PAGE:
One of the great disappointments of the weak economic recovery has been the sluggish revival of business investment — spending on new buildings, factories, equipment and intellectual property (mainly research and development, and software). For the United States, this spending in 2014 was about 9 percent above its 2007 record high. Sounds good? It isn’t. The average annual gain is a bit more than 1 percent over the past seven years. It is only a small stretch to say that capital has gone on strike.

Why? Can anything be done about it?

We now have a new study from the International Monetary Fund (IMF) that suggests some not very encouraging answers. For starters, it confirms that the investment bust is a global phenomenon. It’s not just the United States but also Europe, Japan and most advanced countries. As important, the main cause of the investment slump is clear-cut: Businesses aren’t expanding because they can already meet most demand with existing capacity.

Compared with what had been expected, the shortfall is huge. The IMF looked at predictions in 2007 of future investment and then examined what had actually occurred. For advanced countries, the difference averaged about 20 percent from 2007 to 2013. Investment was about one-fifth less than had been anticipated.

There was some difference between advanced countries that experienced banking crises (the United States, the United Kingdom, Ireland and Spain, among others) and those that didn’t (including Japan, Canada and Australia). The crisis countries suffered a drop in investment spending — again, from earlier expectations — averaging 22 percent, while the decline for countries that avoided banking crises was 16 percent. This implies that the recessions in countries with banking breakdowns were deeper than in other countries or that banks in these countries were less prepared to lend after the crisis — or both.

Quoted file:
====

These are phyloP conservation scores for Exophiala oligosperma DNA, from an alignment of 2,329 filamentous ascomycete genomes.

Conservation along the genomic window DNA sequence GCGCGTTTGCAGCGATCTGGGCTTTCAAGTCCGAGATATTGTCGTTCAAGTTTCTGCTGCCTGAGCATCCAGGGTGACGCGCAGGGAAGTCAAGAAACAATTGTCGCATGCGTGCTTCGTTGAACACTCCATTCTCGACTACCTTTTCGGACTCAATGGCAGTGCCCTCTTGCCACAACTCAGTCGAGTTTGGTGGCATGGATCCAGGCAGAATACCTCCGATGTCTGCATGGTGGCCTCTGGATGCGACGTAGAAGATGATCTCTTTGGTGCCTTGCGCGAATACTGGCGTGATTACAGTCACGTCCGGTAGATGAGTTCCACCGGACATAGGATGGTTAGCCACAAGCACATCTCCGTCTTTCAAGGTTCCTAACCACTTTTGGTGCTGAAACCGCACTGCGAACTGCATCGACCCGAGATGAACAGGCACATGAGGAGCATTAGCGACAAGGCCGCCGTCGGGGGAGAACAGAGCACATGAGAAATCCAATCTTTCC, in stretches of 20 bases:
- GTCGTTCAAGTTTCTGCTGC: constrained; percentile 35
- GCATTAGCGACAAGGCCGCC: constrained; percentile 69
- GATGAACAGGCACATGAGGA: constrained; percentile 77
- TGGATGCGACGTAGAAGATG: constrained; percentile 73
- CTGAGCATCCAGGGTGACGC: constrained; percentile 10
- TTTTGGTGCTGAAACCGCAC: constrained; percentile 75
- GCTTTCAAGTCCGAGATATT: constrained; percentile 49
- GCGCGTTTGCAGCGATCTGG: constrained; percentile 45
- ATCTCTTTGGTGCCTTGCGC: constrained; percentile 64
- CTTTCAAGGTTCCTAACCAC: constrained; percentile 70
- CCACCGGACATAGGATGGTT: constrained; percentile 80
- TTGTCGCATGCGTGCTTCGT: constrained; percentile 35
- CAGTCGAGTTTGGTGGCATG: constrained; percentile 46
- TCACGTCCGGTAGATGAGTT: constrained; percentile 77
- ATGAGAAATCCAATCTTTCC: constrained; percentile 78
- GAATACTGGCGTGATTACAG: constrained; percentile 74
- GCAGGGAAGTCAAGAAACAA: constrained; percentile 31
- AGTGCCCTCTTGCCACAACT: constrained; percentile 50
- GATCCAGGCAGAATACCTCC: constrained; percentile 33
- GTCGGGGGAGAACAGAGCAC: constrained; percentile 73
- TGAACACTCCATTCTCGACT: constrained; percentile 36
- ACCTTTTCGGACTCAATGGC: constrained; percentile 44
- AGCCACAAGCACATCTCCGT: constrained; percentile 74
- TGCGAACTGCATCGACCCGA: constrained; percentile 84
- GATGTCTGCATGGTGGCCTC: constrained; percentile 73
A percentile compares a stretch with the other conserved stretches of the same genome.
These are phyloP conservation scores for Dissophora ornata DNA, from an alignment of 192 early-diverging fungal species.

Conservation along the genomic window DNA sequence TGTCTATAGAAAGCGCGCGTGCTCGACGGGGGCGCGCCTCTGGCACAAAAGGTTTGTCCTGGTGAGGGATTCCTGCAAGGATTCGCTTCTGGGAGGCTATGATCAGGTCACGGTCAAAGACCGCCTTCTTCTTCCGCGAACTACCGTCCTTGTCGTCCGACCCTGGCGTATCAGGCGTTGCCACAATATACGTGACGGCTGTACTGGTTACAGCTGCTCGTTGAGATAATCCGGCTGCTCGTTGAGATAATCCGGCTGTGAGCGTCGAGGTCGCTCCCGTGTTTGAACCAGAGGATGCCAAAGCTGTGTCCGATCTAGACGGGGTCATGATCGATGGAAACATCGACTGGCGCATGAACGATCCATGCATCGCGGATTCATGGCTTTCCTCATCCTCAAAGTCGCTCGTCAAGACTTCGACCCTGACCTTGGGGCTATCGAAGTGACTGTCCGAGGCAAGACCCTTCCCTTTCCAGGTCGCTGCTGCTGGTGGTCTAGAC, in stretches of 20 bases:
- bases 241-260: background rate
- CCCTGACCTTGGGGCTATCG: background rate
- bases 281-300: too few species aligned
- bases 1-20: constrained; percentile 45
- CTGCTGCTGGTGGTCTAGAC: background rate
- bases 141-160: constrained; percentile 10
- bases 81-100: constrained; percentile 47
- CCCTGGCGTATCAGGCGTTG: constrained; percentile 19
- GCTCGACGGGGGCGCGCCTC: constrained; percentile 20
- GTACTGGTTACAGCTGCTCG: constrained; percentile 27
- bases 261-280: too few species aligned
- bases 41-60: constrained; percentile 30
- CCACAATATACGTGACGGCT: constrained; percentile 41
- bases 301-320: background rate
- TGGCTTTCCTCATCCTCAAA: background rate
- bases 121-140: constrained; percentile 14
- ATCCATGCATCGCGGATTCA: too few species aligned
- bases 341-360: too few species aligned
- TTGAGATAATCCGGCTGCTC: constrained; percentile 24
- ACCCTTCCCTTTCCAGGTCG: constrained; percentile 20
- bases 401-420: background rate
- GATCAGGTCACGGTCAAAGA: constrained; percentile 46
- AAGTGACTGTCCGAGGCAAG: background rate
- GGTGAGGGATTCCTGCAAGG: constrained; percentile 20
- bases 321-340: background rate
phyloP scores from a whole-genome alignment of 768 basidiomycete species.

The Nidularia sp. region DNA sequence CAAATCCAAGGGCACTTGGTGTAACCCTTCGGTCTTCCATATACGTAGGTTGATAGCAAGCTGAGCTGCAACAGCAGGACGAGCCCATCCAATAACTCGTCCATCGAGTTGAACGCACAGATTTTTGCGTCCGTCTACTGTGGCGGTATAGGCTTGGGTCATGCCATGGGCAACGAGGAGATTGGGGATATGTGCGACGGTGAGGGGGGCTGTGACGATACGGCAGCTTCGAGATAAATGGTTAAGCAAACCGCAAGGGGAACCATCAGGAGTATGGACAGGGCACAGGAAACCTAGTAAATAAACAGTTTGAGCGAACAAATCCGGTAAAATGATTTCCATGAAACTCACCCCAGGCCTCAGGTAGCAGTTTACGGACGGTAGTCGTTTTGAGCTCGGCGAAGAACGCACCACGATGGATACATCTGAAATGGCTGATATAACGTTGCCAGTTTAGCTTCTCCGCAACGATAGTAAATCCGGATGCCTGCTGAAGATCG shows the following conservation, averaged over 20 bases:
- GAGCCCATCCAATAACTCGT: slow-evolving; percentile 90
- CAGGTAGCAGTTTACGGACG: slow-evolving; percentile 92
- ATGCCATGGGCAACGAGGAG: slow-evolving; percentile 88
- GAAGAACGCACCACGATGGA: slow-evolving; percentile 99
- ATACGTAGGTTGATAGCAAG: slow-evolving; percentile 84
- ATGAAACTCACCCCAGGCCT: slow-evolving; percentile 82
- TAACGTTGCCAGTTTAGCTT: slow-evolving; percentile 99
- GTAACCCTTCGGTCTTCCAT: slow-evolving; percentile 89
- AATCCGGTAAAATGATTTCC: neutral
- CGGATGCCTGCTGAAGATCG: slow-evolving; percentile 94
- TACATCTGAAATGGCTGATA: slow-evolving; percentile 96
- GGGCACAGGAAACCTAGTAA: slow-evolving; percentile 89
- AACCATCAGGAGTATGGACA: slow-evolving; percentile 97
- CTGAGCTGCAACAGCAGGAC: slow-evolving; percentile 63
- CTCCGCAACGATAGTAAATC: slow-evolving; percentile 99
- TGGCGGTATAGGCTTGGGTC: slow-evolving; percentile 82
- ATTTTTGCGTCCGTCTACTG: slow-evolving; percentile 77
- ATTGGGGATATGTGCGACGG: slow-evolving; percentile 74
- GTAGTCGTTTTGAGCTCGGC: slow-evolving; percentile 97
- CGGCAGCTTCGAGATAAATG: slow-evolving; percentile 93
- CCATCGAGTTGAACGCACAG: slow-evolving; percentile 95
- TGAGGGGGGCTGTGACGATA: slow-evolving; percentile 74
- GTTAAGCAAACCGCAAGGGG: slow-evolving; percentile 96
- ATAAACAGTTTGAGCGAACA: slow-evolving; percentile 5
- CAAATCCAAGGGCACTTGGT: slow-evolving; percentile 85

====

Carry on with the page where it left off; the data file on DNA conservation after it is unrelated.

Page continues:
What’s more interesting is how much investment spending now is behaving as it has in the past. Historically, investment spending during recessions falls by two to three times the percentage of the economy’s overall decline, the IMF said. The pattern held in the Great Recession, but because the economic decline was so much greater, the effect on investment was also greater. In earlier slumps, investment fell only 10 percent, about half the level this time.

“Business investment has deviated little, if at all, from what could be expected given the weakness in economic activity in recent years,” the IMF concluded.

The result is a vicious cycle: A weak economy inspires lackluster investment, and lackluster investment perpetuates a weak economy.

Could we jolt business investment from its lethargy? The IMF suggests that more economic “stimulus” (a.k.a., bigger budget deficits) would boost business investment by shrinking excess capacity. Perhaps. But it’s also possible that temporary stimulus plans — as most are — wouldn’t generate much more private investment precisely because corporate managers would see them as fleeting. Why expand to serve demand that won’t last?

A more plausible prospect is that, if the recovery proceeds, surplus capacity will gradually shrink and persuade many companies to grow. Stronger investment could give the worldwide economy a much-needed second wind. This is either a silver lining in a dark cloud — or wishful thinking.

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